It’s hard to believe that in a month, the college basketball regular season will be coming to a close and conference tournaments will be tipping off. In what has been a strange, turbulent, and shortened season for many, there has still been a lot of high-level basketball all around the country. As the regular season begins to wind down, many programs will look to make a late push to make up some ground in the standings, or insert themselves in to the bubble conversation. With that being said, let’s take a look at how the field of 68 could look in the middle of March.
Predicted conference champions will be in italics, with the at-large bids presented normally. Note that the conference winners are predicted, and can not necessarily be first at the moment.
Take a look, find your team, and check back next month for a fresh bracket!
1 Gonzaga vs. 16 (North Carolina A&T vs. South Dakota)
8 Minnesota vs. 9 Drake
5 Virginia Tech vs. 12 Belmont
4 Texas Tech vs. 13 Little Rock
6 UCLA vs. 11 (Indiana vs. Seton Hall)
3 Tennessee vs. 14 Furman
7 Oklahoma State vs. 10 Clemson
2 Illinois vs. 15 Eastern Washington
Gonzaga has only had one game that finished with a margin under 10 points, and have had their foot on the gas pedal since the season started. The West Coast Conference appeared to have some formidable foes, but the Bulldogs seemingly might not lose during conference play. This grouping of teams does have some teams that can make them sweat. Illinois has seven Quad 1 wins, which ranks second in the country, to go along with three more in Quad 2. Another top 10 NET team is Tennessee, a team that has collected four Quad 1 wins in a tightly-contested SEC. Overall, if you count the three teams mentioned plus Texas Tech, there are four teams that rank within the top 15 of the NET rankings.
Looking deeper, teams like Oklahoma State and Minnesota never will get the recognition they deserve due to the conferences they are in, but are capable of knocking off the nation’s best. Potential number one pick Cade Cunningham has been a star for the Cowboys, and Marcus Carr has done the same for the Gophers, averaging roughly 20 points per game. Don’t be fooled by Drake’s loss to Valparaiso over the weekend, they still are hovering around the top 30 in NET, and their series with Loyola-Chicago this weekend will determine their season’s trajectory. Belmont has not lost a step since Casey Alexander took over for Rick Byrd, and the Bruins, in what seems like every year, have a chance to win a game or two.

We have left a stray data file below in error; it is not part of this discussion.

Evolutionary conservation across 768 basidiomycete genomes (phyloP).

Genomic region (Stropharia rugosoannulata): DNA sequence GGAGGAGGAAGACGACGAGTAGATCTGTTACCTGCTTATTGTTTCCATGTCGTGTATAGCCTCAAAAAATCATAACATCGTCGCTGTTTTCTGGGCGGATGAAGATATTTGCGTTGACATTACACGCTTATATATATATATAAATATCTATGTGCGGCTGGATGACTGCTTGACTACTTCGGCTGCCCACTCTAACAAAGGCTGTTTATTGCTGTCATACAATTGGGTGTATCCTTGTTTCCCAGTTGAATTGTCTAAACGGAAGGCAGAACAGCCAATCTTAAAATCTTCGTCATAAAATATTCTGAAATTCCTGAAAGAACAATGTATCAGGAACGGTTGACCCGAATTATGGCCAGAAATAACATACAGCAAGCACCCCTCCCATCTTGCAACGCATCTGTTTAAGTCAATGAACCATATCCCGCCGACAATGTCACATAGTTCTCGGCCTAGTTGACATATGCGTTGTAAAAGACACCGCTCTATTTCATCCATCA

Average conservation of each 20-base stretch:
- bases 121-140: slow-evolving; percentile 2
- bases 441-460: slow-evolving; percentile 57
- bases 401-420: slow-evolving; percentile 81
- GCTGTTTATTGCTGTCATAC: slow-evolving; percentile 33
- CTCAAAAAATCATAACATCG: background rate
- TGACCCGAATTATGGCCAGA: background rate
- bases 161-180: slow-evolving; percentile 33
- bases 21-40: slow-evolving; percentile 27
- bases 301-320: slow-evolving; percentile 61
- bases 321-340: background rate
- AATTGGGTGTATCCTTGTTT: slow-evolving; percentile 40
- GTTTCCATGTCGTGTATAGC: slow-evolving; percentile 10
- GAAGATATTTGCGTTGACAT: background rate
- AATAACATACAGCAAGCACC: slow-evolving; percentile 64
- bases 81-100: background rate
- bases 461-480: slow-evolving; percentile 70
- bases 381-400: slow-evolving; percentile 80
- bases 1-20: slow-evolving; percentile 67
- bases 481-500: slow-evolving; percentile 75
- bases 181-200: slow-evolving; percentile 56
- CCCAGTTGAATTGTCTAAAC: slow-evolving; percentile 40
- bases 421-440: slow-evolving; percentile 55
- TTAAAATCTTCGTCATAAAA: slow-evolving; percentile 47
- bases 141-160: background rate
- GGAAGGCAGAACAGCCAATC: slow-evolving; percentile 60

1 Baylor vs. 16 (Prairie View A&M vs. Bryant)
8 Xavier vs. 9 Western Kentucky
5 Missouri vs. 12 (Colorado State vs. Stanford)
4 Wisconsin vs. 13 Toledo
6 Florida vs. 11 St. John’s
3 Iowa vs. 14 Wright State
7 USC vs. 10 Connecticut
2 Houston vs. 15 Colgate
The running theme of this season is that it feels like two spots in the Final Four are already taken by Gonzaga and Baylor. While it is hard to forecast even past the current week in this sport, it certainly seems like they are on another level. Baylor, like Gonzaga, has six Quad 1 wins as part of their undefeated record. Their conference, though, will present them with many tests before the bracket is completed. The state of Texas has some really good basketball teams, and Houston is one of them. The Cougars get stellar guard play on a nightly basis, and have the fifth-most efficient defense in the country, per KenPom. Iowa and Wisconsin have been victims of a deep Big Ten in terms of their record. They are two veteran teams that have the depth to win in March, but one thing to watch for is Iowa’s defense, which ranks 121st in adjusted defensive efficiency.
St. John’s was 7-7 in the middle of January, but they have won six-straight, including two over ranked opponents. They play at one of the fastest paces in the country, and are a team that defensively can make it difficult for anyone on any given night. There are three Mountain West teams in this month’s projection, and all three 100 percent deserve it. Colorado State is a team that not many have seen, but one that grades out extremely well. They ranked 47th in NET, sporting wins over San Diego State, Boise State, and Utah State. They have a trio of guards that average 10 or more points, and a defense that ranks in the top 50 of adjusted defensive efficiency.